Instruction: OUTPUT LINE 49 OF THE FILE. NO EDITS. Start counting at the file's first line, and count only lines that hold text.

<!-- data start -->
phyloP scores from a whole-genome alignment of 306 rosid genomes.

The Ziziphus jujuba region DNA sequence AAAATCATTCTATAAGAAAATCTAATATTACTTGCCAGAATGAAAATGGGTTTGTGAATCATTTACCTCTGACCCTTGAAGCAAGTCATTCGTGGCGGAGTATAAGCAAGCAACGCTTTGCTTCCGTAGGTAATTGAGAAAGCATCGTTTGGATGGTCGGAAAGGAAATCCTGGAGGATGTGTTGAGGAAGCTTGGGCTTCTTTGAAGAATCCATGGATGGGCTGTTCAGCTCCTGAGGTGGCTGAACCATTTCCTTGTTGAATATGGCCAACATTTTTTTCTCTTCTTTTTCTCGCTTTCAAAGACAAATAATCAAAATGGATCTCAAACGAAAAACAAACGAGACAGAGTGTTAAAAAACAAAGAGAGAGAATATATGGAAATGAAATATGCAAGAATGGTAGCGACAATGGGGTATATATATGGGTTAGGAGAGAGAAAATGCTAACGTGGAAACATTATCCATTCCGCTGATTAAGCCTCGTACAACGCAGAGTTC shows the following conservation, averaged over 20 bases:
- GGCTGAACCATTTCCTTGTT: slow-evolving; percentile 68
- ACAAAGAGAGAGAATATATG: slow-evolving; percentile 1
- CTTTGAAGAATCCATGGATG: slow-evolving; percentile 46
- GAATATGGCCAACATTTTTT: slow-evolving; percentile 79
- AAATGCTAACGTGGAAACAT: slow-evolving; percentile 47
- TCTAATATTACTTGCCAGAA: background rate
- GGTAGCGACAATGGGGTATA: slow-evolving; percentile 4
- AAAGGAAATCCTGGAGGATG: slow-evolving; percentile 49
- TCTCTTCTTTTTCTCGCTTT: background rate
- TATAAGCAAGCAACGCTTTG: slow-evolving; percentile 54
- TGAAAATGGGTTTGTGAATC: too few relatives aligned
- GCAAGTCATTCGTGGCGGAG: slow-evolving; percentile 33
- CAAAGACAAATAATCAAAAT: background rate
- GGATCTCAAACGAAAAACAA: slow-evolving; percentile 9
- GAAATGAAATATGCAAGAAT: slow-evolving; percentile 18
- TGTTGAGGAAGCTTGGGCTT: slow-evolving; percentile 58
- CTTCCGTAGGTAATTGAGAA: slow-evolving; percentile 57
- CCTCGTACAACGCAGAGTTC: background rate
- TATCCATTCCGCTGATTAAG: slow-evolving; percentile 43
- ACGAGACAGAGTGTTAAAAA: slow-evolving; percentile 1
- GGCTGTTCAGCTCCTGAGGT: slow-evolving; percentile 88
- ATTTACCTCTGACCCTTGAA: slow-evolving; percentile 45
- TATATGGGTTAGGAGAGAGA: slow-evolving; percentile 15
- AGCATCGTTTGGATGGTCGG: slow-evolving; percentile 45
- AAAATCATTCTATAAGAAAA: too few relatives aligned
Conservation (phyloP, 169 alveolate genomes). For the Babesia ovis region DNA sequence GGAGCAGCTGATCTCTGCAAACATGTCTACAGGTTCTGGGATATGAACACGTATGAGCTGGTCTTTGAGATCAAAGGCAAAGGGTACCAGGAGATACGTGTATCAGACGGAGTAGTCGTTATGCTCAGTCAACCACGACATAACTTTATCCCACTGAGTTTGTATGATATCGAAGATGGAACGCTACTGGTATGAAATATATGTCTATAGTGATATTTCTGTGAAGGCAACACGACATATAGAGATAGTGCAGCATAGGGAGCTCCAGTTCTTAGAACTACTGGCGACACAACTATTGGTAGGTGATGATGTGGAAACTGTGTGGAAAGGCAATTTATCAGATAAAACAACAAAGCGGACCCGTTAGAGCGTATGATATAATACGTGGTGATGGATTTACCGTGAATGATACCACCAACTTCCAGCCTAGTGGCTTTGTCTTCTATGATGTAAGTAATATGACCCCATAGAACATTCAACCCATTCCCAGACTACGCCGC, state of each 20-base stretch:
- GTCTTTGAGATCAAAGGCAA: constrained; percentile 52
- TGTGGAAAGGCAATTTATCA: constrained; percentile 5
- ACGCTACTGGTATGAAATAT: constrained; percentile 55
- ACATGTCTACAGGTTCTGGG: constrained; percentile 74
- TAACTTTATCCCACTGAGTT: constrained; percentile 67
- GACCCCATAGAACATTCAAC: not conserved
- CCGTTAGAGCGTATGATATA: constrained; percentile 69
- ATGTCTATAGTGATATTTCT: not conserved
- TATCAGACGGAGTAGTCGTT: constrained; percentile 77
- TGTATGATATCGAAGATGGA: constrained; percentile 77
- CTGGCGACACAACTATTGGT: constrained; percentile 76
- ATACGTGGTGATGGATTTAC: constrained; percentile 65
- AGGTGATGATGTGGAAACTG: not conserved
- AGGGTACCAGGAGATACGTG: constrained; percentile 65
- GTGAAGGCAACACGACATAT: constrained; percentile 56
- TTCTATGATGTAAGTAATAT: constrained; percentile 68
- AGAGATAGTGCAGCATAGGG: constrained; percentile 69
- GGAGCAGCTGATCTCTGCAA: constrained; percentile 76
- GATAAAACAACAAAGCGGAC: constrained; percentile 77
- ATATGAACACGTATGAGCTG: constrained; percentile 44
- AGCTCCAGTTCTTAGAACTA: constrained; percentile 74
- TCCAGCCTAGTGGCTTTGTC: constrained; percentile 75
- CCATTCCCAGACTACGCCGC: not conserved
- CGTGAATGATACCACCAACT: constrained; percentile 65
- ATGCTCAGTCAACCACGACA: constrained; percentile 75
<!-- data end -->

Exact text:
- AGCTCCAGTTCTTAGAACTA: constrained; percentile 74